Why more offices are resembling airport lounges with concierge services
As companies continue bringing employees back into physical office spaces, they’re also considering exactly what kind of workspaces will attract employees back and feasibly work in a hybrid setup.
It’s given rise to office peacocking, in which companies have revamped offices to look and feel more homey and inviting. While aesthetics still matter, employers now are also looking to “provide resources and services that you typically can’t get at home,” said Riley King, design director for architecture firm Gensler Chicago.
And for some, that looks a lot like an airport lounge.
“One of the main components around what brings people back to the office is literally the people, so how can we kind of provide the best physical spaces to allow for that?” King said.
Take actual airline company United Airlines, which worked with Gensler to repurpose a floor in its Willis Tower office space in Chicago last year into a space like many of its lounges in airports across the country. The company retained other floors as traditional office space.
Granted, it’s perhaps less of a pivot for an airline to adopt an airport lounge-like design within its corporate office spaces, but it’s not just airlines taking this approach.
Expensify, a payments app company, recently repurposed its San Francisco office space into a lounge for employees, members and their guests, equipped with swanky furnishings, snacks, a deluxe coffee and cocktail bar and concierge services.
It converted nearly its entire office into a lounge, retaining just a few private meeting rooms. It hasn’t mandated employees return to work, instead leaning more on a remote-first approach, T.J. Ferriss, head of strategic partnerships at Expensify, said.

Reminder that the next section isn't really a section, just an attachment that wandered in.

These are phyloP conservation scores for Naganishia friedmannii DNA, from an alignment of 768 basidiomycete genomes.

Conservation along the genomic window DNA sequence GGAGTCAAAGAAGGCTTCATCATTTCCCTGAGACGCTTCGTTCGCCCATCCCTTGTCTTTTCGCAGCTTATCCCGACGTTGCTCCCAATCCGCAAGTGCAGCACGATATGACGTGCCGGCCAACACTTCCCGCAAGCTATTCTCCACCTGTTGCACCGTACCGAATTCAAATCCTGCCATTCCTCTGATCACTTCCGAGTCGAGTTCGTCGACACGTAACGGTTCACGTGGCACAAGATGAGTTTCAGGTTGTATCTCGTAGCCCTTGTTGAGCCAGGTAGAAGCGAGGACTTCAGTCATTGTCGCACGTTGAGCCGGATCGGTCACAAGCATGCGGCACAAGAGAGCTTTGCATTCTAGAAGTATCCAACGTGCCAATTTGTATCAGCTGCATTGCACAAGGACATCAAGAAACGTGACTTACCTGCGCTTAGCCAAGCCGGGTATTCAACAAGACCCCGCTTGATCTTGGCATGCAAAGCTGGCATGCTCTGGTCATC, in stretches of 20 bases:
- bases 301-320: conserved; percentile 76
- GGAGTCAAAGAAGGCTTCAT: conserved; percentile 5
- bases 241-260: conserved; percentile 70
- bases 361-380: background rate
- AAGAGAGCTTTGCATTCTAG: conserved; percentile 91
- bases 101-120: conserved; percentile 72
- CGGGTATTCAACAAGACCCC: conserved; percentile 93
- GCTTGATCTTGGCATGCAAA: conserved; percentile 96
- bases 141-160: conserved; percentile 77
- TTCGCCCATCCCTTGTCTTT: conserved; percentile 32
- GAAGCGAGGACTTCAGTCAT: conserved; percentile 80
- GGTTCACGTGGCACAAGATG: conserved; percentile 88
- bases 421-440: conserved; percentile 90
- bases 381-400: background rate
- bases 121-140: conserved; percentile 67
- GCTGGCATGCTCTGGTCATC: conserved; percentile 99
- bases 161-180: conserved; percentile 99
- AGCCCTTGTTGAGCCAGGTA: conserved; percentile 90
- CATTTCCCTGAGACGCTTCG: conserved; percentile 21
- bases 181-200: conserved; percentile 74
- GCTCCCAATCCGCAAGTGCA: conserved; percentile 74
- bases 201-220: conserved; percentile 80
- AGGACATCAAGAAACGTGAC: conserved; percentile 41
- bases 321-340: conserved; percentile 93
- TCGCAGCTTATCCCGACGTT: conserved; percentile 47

But more employees have returned since the lounge opened Apr. 24, along with Expensify members looking to use the perk, and the payments app is looking to do the same with its Portland office space soon, Ferriss said. The company pitches it as a “high-end airport lounge” meets “co-working space.”
“We want to maintain a space where we can still meet together and work together,” said Ferriss. “But given the number of employees [that come into the office], we probably wouldn’t have kept this space, which is an amazing space,” he said.
Expensify has even looked into making its own airport lounges in actual airports for members and employees but that proved a greater challenge than converting its existing space — though that’s still a possibility for some time in the future, Ferriss added.
Recently at the newly-opened space, an Expensify member visited the lounge, located in the heart of San Francisco’s financial district, on their way to their airport, with luggage in tow, “and that’s kind of the exact experience that we would want,” he said.
It comes as employees are pushing back against return-to-office mandates and as job seekers are putting greater value on being able to choose their own workspace after working remotely throughout much of the pandemic.
Being able to choose one’s own workspace is paramount for job seekers today. In Owl Labs “State of Remote Work” report, nearly half of over 2,000 respondents said they would take a 5% pay cut or more for a position with greater workplace flexibility, and 23% said they would take a 10% pay cut or more.
“Creating and implementing an effective flexible policy is just the beginning. Companies need to be intentional about what the physical office space now means, and what type of work is best suited there,” the report said.
Among companies occupying physical office spaces since the pandemic began, 20% have closed or consolidated spaces, 19% have increased office space, 17% have decreased space, 13% have added satellite offices, 8% have moved out of a city and 21% made no changes to their spaces, that report found.
Attracting employees back to workspaces today “goes beyond just sort of the look and feel or the aesthetic, but really comes down to kind of providing these almost concierge-like offerings,” King said.
Gensler also designed Uber’s office as the ride-hailing app took over a massive 29,000 square meter space at the old Post Office headquarters in Chicago, and a tactic for that project “was to just create a diversity of space,” he said.
Traditional office spaces were retained alongside lounge-like areas and other amenities like a rooftop basketball court available to all of the building’s tenants. The new workspace was completed in 2022.
Eliminating traditional office space almost entirely like Expensify might be feasible for some companies, but not all. “It’s different for every company, because every company’s culture is clearly different, so one company’s culture could thrive, perhaps with no office,” King said.
“But culture is really what is sacrificed to a degree if you don’t truly have any physical space,” he said.